Why more Aussie founders need to demand a seat at the table
Working across Australia and the US over the past few years, I’ve noticed that Australian founders have a very different approach from their global peers – especially those in places like Silicon Valley and New York.
Australian startup founders can match or better their international competitors when it comes to product quality. But Australia has only a handful of real global startup success stories like Atlassian and Canva. There is the opportunity for far more global-leading tech startups to come from Australia.
One of the biggest barriers to this happening is what I call the curse of complacency.
I believe this is a function of Australia’s more “laid-back” business culture, and the cultural cringe associated with self-promotion. Perhaps it’s related to the fact Australia hasn’t experienced a recession in the past 25 years – other markets have experienced the angst of a bad economy and the reality of an uncertain future, which drives urgency.
Whatever the reasons, the outcome is that too few Australian startup founders are able to realise their global potential.
As an ecosystem, the Australian startup community needs to open its mind to bigger possibilities. We need to discover a real hunger to make our startups the best global players. Because if we don’t we’ll miss the opportunity to build on the momentum created in the last ten years. Our startups will fall further behind to the USA, Asia and Israel, and we’ll see our major industries eventually dominated by other global companies.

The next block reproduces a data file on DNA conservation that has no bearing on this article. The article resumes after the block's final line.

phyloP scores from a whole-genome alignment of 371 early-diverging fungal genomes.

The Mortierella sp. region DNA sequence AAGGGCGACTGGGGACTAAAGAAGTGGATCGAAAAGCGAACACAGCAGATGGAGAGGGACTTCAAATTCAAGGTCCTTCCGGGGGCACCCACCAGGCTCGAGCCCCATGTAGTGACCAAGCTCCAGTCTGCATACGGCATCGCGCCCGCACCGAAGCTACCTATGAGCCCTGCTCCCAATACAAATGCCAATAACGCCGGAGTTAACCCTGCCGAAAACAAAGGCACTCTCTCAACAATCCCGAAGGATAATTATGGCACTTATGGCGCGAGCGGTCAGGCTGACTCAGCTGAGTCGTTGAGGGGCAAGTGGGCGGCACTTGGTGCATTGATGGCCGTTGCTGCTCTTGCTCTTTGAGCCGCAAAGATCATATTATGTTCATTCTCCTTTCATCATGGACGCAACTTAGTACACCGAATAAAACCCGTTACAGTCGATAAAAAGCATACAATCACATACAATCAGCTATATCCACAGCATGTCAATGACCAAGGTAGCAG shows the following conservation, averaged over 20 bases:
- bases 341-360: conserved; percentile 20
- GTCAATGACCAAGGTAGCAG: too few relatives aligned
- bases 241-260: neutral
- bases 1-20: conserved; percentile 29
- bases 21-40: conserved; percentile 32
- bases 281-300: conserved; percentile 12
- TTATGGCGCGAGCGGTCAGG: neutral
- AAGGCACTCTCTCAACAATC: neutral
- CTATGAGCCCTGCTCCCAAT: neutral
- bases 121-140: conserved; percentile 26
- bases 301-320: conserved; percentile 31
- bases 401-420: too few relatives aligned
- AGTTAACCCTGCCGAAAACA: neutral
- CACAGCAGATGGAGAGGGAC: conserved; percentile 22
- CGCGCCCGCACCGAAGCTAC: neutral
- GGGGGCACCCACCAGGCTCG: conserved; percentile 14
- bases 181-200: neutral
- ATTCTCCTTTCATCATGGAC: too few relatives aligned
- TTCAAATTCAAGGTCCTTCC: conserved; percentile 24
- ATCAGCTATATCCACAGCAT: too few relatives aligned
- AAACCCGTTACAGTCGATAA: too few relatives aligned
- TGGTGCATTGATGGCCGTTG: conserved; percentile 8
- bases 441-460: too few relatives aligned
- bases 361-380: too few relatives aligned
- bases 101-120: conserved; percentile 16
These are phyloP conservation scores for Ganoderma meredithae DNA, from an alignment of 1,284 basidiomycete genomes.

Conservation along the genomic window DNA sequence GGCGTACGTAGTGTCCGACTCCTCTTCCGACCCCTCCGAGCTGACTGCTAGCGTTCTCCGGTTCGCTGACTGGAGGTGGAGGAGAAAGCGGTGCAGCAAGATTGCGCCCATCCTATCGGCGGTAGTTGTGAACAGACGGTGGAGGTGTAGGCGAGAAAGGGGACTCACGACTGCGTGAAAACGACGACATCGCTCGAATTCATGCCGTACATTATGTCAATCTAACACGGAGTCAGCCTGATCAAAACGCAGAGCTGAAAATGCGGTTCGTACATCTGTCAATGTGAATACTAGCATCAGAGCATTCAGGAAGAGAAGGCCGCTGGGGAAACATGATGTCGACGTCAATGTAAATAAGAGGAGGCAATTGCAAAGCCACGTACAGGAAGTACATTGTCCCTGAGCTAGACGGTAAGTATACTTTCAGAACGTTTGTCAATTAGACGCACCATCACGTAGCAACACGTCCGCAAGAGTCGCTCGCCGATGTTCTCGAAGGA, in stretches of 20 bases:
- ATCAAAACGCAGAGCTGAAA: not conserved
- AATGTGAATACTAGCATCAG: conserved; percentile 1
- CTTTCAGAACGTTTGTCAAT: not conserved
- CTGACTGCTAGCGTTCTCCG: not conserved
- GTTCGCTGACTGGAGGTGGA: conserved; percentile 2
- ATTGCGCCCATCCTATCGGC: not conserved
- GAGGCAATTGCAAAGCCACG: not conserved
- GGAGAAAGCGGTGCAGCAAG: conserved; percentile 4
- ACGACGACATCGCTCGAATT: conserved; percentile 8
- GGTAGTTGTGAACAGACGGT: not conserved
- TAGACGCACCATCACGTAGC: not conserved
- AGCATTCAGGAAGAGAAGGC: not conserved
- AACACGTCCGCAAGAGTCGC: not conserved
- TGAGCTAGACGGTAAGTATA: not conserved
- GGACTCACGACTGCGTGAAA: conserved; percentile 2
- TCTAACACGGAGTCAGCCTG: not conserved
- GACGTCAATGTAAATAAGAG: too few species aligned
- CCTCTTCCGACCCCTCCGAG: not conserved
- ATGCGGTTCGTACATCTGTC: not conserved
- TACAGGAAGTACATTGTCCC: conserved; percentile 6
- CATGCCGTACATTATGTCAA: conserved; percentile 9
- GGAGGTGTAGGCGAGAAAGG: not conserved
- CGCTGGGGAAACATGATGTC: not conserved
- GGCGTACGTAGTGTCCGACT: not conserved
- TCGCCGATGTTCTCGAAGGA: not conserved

So now we know the risks of a culture of complacency, how can we break free of it?
Firstly, Australian founders need to realise they deserve a “seat at the table” – the right to compete in the global market. They have something that deserves to be sold abroad, and they can compete and win in markets like the US and Asia.
Secondly, we need to get past small market thinking. In Australia, it’s relatively easy to build a lifestyle business. There’s a reason we’re a global test market – our size, our internal connectivity, and our distance from other countries. However, this means that, in terms of growth, the upside is limited. Similarly, network traction is limited, so while you can build traction quickly in Australia based on personal connections, moving into new markets can often derail your approach.
The answer is for founders to shift their mindset. In Australia, you can be dominant and part of the few, but globally this isn’t the case. Much more can be achieved by collaboration rather than striving in your own corner.
Australian startups need to be more open to collaborating with other startups and corporates, working with venture capital firms and come to the understanding that there can’t just be one winner, especially in the enterprise space
Founders also need to have laser-like focus on being global from day one – if it doesn’t impact your global industry then rethink whether it makes sense to build to take it on. The key decisions need to be made under the lens of “will this help us reach and satisfy our customers faster.”
Critical questions also need to be asked of the business: Are you delivering your product the right way to your customers? Are you demonstrating to them that you understand and building a product for their market? How well do you know the competitive set? Test and re-test your product interface, pricing, support structures and business model before entering the new market, don’t assume even with the USA that the playbook used in Australia will work in other markets
Australian startups have a huge opportunity at their feet but need to shift their focus in order to truly reap the rewards. Australian founders who confidently take a seat at the table, build a global business from day one and collaborate within the ecosystem have the potential to break through in a meaningful way.
Remo Carbone is a cofounder of South Australian-based agtech betaworks Availer, which builds startups by commercialising research and next-gen technology. He spends his time between New York and Adelaide, where he helps Australian startups break into the US market.